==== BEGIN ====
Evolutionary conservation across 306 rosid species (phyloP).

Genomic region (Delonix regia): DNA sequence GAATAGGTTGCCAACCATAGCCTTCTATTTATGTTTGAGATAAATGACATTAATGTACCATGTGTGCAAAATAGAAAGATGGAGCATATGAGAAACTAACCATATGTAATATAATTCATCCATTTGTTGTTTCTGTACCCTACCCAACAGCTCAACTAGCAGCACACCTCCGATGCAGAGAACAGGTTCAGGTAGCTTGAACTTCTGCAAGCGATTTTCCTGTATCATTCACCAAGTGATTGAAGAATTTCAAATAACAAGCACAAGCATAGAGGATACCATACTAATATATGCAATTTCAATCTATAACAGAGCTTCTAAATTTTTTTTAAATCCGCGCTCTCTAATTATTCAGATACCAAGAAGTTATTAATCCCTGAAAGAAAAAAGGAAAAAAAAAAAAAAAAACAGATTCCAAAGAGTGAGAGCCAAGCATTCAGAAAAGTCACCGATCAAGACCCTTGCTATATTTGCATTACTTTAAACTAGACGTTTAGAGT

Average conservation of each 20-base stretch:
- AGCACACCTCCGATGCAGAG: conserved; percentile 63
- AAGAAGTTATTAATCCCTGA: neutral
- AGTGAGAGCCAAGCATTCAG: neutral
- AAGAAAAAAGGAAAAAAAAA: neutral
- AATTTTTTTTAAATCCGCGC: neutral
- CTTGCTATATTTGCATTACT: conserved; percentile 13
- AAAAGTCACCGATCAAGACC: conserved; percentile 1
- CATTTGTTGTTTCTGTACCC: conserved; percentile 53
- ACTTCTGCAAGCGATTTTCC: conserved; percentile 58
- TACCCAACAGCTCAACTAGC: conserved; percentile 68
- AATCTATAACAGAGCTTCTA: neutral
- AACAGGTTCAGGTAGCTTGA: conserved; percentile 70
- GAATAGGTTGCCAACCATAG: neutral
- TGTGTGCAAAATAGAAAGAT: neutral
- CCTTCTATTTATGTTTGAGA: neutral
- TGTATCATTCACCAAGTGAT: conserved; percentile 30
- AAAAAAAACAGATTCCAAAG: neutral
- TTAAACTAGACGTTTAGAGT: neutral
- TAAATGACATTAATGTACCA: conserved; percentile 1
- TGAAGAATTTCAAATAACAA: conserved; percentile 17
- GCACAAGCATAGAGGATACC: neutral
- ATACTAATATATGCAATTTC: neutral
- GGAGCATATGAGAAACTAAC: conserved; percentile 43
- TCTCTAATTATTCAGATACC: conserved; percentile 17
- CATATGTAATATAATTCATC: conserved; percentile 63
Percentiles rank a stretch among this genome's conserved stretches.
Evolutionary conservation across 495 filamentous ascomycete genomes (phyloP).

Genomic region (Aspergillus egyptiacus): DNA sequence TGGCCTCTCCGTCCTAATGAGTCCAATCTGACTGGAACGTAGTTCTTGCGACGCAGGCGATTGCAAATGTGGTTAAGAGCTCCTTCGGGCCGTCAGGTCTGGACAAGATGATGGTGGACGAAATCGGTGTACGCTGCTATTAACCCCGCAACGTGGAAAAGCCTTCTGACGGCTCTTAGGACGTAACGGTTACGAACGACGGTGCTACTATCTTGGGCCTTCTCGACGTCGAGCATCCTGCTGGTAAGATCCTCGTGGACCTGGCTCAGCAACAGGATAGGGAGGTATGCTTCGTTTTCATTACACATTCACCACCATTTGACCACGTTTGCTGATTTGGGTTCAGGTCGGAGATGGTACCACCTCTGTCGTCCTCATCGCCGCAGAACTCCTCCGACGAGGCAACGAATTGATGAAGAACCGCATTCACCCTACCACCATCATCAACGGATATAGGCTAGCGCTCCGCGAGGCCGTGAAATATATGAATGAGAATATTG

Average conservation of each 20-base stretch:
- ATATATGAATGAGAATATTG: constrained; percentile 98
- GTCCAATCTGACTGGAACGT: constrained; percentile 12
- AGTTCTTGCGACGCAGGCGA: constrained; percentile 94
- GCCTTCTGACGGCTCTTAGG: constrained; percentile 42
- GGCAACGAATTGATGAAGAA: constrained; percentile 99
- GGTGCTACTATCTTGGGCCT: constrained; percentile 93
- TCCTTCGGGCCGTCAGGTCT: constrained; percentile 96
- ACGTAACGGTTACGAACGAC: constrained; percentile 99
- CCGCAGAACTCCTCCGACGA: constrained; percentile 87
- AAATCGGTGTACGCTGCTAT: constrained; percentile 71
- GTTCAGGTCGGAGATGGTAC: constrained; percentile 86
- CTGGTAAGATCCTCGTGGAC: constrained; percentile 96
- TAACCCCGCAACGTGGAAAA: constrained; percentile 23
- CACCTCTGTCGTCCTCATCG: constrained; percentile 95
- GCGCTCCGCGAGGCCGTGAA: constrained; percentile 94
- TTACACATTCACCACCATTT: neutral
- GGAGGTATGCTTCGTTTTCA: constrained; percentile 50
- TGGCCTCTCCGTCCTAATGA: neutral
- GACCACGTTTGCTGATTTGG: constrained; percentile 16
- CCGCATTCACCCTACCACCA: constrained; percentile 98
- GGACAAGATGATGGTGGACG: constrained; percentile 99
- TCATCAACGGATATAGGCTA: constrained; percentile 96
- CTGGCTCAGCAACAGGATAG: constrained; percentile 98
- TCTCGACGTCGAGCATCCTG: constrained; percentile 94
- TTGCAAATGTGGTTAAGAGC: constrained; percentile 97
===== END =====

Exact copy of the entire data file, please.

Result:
Evolutionary conservation across 306 rosid species (phyloP).

Genomic region (Delonix regia): DNA sequence GAATAGGTTGCCAACCATAGCCTTCTATTTATGTTTGAGATAAATGACATTAATGTACCATGTGTGCAAAATAGAAAGATGGAGCATATGAGAAACTAACCATATGTAATATAATTCATCCATTTGTTGTTTCTGTACCCTACCCAACAGCTCAACTAGCAGCACACCTCCGATGCAGAGAACAGGTTCAGGTAGCTTGAACTTCTGCAAGCGATTTTCCTGTATCATTCACCAAGTGATTGAAGAATTTCAAATAACAAGCACAAGCATAGAGGATACCATACTAATATATGCAATTTCAATCTATAACAGAGCTTCTAAATTTTTTTTAAATCCGCGCTCTCTAATTATTCAGATACCAAGAAGTTATTAATCCCTGAAAGAAAAAAGGAAAAAAAAAAAAAAAAACAGATTCCAAAGAGTGAGAGCCAAGCATTCAGAAAAGTCACCGATCAAGACCCTTGCTATATTTGCATTACTTTAAACTAGACGTTTAGAGT

Average conservation of each 20-base stretch:
- AGCACACCTCCGATGCAGAG: conserved; percentile 63
- AAGAAGTTATTAATCCCTGA: neutral
- AGTGAGAGCCAAGCATTCAG: neutral
- AAGAAAAAAGGAAAAAAAAA: neutral
- AATTTTTTTTAAATCCGCGC: neutral
- CTTGCTATATTTGCATTACT: conserved; percentile 13
- AAAAGTCACCGATCAAGACC: conserved; percentile 1
- CATTTGTTGTTTCTGTACCC: conserved; percentile 53
- ACTTCTGCAAGCGATTTTCC: conserved; percentile 58
- TACCCAACAGCTCAACTAGC: conserved; percentile 68
- AATCTATAACAGAGCTTCTA: neutral
- AACAGGTTCAGGTAGCTTGA: conserved; percentile 70
- GAATAGGTTGCCAACCATAG: neutral
- TGTGTGCAAAATAGAAAGAT: neutral
- CCTTCTATTTATGTTTGAGA: neutral
- TGTATCATTCACCAAGTGAT: conserved; percentile 30
- AAAAAAAACAGATTCCAAAG: neutral
- TTAAACTAGACGTTTAGAGT: neutral
- TAAATGACATTAATGTACCA: conserved; percentile 1
- TGAAGAATTTCAAATAACAA: conserved; percentile 17
- GCACAAGCATAGAGGATACC: neutral
- ATACTAATATATGCAATTTC: neutral
- GGAGCATATGAGAAACTAAC: conserved; percentile 43
- TCTCTAATTATTCAGATACC: conserved; percentile 17
- CATATGTAATATAATTCATC: conserved; percentile 63
Percentiles rank a stretch among this genome's conserved stretches.
Evolutionary conservation across 495 filamentous ascomycete genomes (phyloP).

Genomic region (Aspergillus egyptiacus): DNA sequence TGGCCTCTCCGTCCTAATGAGTCCAATCTGACTGGAACGTAGTTCTTGCGACGCAGGCGATTGCAAATGTGGTTAAGAGCTCCTTCGGGCCGTCAGGTCTGGACAAGATGATGGTGGACGAAATCGGTGTACGCTGCTATTAACCCCGCAACGTGGAAAAGCCTTCTGACGGCTCTTAGGACGTAACGGTTACGAACGACGGTGCTACTATCTTGGGCCTTCTCGACGTCGAGCATCCTGCTGGTAAGATCCTCGTGGACCTGGCTCAGCAACAGGATAGGGAGGTATGCTTCGTTTTCATTACACATTCACCACCATTTGACCACGTTTGCTGATTTGGGTTCAGGTCGGAGATGGTACCACCTCTGTCGTCCTCATCGCCGCAGAACTCCTCCGACGAGGCAACGAATTGATGAAGAACCGCATTCACCCTACCACCATCATCAACGGATATAGGCTAGCGCTCCGCGAGGCCGTGAAATATATGAATGAGAATATTG

Average conservation of each 20-base stretch:
- ATATATGAATGAGAATATTG: constrained; percentile 98
- GTCCAATCTGACTGGAACGT: constrained; percentile 12
- AGTTCTTGCGACGCAGGCGA: constrained; percentile 94
- GCCTTCTGACGGCTCTTAGG: constrained; percentile 42
- GGCAACGAATTGATGAAGAA: constrained; percentile 99
- GGTGCTACTATCTTGGGCCT: constrained; percentile 93
- TCCTTCGGGCCGTCAGGTCT: constrained; percentile 96
- ACGTAACGGTTACGAACGAC: constrained; percentile 99
- CCGCAGAACTCCTCCGACGA: constrained; percentile 87
- AAATCGGTGTACGCTGCTAT: constrained; percentile 71
- GTTCAGGTCGGAGATGGTAC: constrained; percentile 86
- CTGGTAAGATCCTCGTGGAC: constrained; percentile 96
- TAACCCCGCAACGTGGAAAA: constrained; percentile 23
- CACCTCTGTCGTCCTCATCG: constrained; percentile 95
- GCGCTCCGCGAGGCCGTGAA: constrained; percentile 94
- TTACACATTCACCACCATTT: neutral
- GGAGGTATGCTTCGTTTTCA: constrained; percentile 50
- TGGCCTCTCCGTCCTAATGA: neutral
- GACCACGTTTGCTGATTTGG: constrained; percentile 16
- CCGCATTCACCCTACCACCA: constrained; percentile 98
- GGACAAGATGATGGTGGACG: constrained; percentile 99
- TCATCAACGGATATAGGCTA: constrained; percentile 96
- CTGGCTCAGCAACAGGATAG: constrained; percentile 98
- TCTCGACGTCGAGCATCCTG: constrained; percentile 94
- TTGCAAATGTGGTTAAGAGC: constrained; percentile 97